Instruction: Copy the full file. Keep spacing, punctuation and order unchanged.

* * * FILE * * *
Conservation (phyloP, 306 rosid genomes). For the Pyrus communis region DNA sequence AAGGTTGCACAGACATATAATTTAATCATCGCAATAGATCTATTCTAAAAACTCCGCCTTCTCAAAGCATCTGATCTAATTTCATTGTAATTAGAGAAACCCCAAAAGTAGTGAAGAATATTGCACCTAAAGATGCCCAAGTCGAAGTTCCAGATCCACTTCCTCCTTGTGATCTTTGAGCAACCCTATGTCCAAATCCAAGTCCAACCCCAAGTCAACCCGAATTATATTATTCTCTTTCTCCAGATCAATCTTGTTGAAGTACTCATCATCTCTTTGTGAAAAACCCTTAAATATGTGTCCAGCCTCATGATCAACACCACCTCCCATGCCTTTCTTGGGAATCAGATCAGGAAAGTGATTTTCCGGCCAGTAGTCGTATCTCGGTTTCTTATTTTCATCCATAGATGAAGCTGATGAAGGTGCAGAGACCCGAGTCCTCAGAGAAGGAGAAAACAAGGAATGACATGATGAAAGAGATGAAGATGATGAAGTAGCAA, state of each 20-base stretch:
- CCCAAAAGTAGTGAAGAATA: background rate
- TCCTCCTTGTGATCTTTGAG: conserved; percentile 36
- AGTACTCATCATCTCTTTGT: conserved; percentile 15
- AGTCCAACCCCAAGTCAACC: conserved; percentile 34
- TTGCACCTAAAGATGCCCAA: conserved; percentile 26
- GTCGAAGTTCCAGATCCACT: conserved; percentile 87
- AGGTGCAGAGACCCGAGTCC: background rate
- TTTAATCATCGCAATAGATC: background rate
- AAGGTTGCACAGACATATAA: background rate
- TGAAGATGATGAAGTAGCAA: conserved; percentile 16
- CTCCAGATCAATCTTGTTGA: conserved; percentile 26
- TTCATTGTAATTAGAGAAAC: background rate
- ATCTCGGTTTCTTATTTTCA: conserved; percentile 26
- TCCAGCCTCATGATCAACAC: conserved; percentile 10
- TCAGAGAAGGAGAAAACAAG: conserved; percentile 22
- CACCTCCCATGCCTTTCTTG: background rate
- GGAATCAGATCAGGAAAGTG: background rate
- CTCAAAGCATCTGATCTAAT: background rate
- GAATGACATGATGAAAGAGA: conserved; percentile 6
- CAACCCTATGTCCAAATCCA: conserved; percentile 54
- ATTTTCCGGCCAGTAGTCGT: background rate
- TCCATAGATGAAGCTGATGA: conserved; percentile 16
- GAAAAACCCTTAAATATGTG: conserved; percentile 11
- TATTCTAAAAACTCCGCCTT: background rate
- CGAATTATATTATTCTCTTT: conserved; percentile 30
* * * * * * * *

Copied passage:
Conservation (phyloP, 306 rosid genomes). For the Pyrus communis region DNA sequence AAGGTTGCACAGACATATAATTTAATCATCGCAATAGATCTATTCTAAAAACTCCGCCTTCTCAAAGCATCTGATCTAATTTCATTGTAATTAGAGAAACCCCAAAAGTAGTGAAGAATATTGCACCTAAAGATGCCCAAGTCGAAGTTCCAGATCCACTTCCTCCTTGTGATCTTTGAGCAACCCTATGTCCAAATCCAAGTCCAACCCCAAGTCAACCCGAATTATATTATTCTCTTTCTCCAGATCAATCTTGTTGAAGTACTCATCATCTCTTTGTGAAAAACCCTTAAATATGTGTCCAGCCTCATGATCAACACCACCTCCCATGCCTTTCTTGGGAATCAGATCAGGAAAGTGATTTTCCGGCCAGTAGTCGTATCTCGGTTTCTTATTTTCATCCATAGATGAAGCTGATGAAGGTGCAGAGACCCGAGTCCTCAGAGAAGGAGAAAACAAGGAATGACATGATGAAAGAGATGAAGATGATGAAGTAGCAA, state of each 20-base stretch:
- CCCAAAAGTAGTGAAGAATA: background rate
- TCCTCCTTGTGATCTTTGAG: conserved; percentile 36
- AGTACTCATCATCTCTTTGT: conserved; percentile 15
- AGTCCAACCCCAAGTCAACC: conserved; percentile 34
- TTGCACCTAAAGATGCCCAA: conserved; percentile 26
- GTCGAAGTTCCAGATCCACT: conserved; percentile 87
- AGGTGCAGAGACCCGAGTCC: background rate
- TTTAATCATCGCAATAGATC: background rate
- AAGGTTGCACAGACATATAA: background rate
- TGAAGATGATGAAGTAGCAA: conserved; percentile 16
- CTCCAGATCAATCTTGTTGA: conserved; percentile 26
- TTCATTGTAATTAGAGAAAC: background rate
- ATCTCGGTTTCTTATTTTCA: conserved; percentile 26
- TCCAGCCTCATGATCAACAC: conserved; percentile 10
- TCAGAGAAGGAGAAAACAAG: conserved; percentile 22
- CACCTCCCATGCCTTTCTTG: background rate
- GGAATCAGATCAGGAAAGTG: background rate
- CTCAAAGCATCTGATCTAAT: background rate
- GAATGACATGATGAAAGAGA: conserved; percentile 6
- CAACCCTATGTCCAAATCCA: conserved; percentile 54
- ATTTTCCGGCCAGTAGTCGT: background rate
- TCCATAGATGAAGCTGATGA: conserved; percentile 16
- GAAAAACCCTTAAATATGTG: conserved; percentile 11
- TATTCTAAAAACTCCGCCTT: background rate
- CGAATTATATTATTCTCTTT: conserved; percentile 30